Software-as-a-Service provides complete applications to a cloud’s end user. It is mainly accessed through a web portal and service oriented architectures based on web service technologies. Credit card or bank account details must be provided to enable the fees for the use of the services to be billed.

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SOFTWARE AS A SERVICE (SAAS)

The services on the application layer can be seen as an extension of the ASP (application service provider) model, in which an application is run, maintained, and supported by a service vendor. The main differences between the services on the application layer and the classic ASP model are the encapsulation of the application as a service, the dynamic procurement, and billing by units of consumption (pay as you go). However, both models pursue the goal of focusing on core competencies by outsourcing applications.

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SOFTWARE AS A

SERVICE (SAAS)

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SOFTWARE AS A SERVICE (SAAS)

 Increased speed of deployment

 Increased user adoption

 Reduced support requirements

 Lowered cost of implementation and upgrades

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SOFTWARE AS A

SERVICE (SAAS)

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SOFTWARE AS A

SERVICE (SAAS)

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PLATFORM AS A SERVICE (PAAS)

PaaS comprises the environment for developing and provisioning cloud applications. The principal users of this layer are developers seeking to develop and run a cloud application for a particular platform. They are supported by the platform operators with an open or proprietary language, a set of essential basic services to facilitate communication, monitoring, or service billing, and various other components, for instance to facilitate startup or ensure an application’s scalability and/or elasticity.

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PLATFORM AS A

SERVICE (PAAS)

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PLATFORM AS A SERVICE (PAAS)

Application development framework. A robust application development framework built on technology that is widely used.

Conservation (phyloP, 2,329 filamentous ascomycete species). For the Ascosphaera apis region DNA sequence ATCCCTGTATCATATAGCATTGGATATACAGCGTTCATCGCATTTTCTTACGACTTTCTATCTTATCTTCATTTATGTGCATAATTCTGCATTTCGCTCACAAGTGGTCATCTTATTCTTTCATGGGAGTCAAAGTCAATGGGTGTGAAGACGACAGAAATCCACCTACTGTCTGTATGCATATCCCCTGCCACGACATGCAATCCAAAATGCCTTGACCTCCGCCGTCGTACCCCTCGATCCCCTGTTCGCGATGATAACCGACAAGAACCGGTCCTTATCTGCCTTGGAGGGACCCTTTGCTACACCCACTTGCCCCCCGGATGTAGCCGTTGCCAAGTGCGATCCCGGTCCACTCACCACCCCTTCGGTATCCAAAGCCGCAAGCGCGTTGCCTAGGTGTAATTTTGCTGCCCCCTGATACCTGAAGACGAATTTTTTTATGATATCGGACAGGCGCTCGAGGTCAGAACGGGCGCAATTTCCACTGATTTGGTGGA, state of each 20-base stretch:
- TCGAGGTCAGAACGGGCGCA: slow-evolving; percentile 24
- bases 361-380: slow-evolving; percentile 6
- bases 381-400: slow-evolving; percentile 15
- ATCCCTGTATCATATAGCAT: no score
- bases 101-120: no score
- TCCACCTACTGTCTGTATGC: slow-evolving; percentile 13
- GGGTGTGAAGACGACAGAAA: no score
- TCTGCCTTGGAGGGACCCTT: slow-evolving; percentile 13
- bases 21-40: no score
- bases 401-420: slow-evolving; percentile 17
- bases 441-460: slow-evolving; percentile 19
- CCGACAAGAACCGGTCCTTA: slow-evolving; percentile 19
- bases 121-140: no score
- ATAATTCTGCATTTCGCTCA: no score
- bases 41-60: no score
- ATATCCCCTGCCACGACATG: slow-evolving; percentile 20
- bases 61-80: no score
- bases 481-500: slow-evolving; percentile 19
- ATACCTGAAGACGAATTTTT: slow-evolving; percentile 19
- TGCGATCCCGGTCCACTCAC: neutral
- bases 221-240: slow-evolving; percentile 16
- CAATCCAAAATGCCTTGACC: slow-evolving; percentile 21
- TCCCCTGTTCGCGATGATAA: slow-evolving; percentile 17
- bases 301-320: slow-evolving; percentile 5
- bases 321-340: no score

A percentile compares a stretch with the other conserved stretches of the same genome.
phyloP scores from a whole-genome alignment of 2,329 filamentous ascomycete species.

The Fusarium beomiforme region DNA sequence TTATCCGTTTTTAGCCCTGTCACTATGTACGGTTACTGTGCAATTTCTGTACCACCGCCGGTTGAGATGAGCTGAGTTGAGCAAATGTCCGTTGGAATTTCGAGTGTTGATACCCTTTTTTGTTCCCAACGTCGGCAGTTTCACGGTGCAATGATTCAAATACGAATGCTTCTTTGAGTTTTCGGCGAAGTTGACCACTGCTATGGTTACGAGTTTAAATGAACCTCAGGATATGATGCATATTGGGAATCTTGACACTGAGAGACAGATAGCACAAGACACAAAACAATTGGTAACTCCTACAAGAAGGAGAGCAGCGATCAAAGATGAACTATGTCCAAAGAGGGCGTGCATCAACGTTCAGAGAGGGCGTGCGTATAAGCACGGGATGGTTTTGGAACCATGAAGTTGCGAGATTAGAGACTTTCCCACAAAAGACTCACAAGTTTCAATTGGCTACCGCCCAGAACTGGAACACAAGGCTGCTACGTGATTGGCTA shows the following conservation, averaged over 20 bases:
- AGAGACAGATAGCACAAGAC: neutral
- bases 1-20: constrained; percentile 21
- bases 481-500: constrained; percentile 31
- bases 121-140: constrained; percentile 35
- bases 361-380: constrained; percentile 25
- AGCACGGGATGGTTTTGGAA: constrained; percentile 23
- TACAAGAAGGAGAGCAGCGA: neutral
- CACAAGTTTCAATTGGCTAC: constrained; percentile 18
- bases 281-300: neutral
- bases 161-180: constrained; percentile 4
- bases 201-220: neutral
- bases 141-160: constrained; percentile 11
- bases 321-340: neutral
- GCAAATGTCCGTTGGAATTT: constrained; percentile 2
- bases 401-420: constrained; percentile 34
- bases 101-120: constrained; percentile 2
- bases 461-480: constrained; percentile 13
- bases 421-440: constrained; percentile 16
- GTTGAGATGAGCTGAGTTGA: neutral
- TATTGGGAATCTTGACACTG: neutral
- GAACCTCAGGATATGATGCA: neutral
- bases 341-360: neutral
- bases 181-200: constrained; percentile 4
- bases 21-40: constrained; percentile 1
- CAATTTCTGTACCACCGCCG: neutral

Ideally, you should beware of the potential for vendor lock-in here. Open source platforms such as Java™ technology are usually a safe bet in this regard.

Ease of use. A PaaS should come with easy-to-use WYSIWYG tools that have pre-built widgets, canned UI components, drag- and-drop tools, and support for some standard IDEs. It should facilitate rapid, iterative application development.

Business process modeling (BPM) tools. You need a strong BPM framework that allows you model your business process and build the application around it.

Availability. The platform of choice should be accessible and available anywhere, anytime.

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PLATFORM AS A SERVICE (PAAS)

Scalability. The platform should be smart enough to leverage the elastic capacity of an underlying infrastructure to handle the loads the application will be put under.

Security. To effectively combat threats, the platform should address things like cross-site scripting, SQL injection, Denial of Service, and encryption of traffic and make it ingrained into the application development. In addition, the platform must support single sign-on capabilities for you to be able to integrate it with your remaining on-premise applications or any other cloud applications.

Inclusive. The platform should provide the ability to include, embed, and integrate other applications built on the same platform or others.

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PLATFORM AS A SERVICE (PAAS)

Portability. The platform should be agnostic to the underlying infrastructure and allow companies to move the application from another IaaS to another.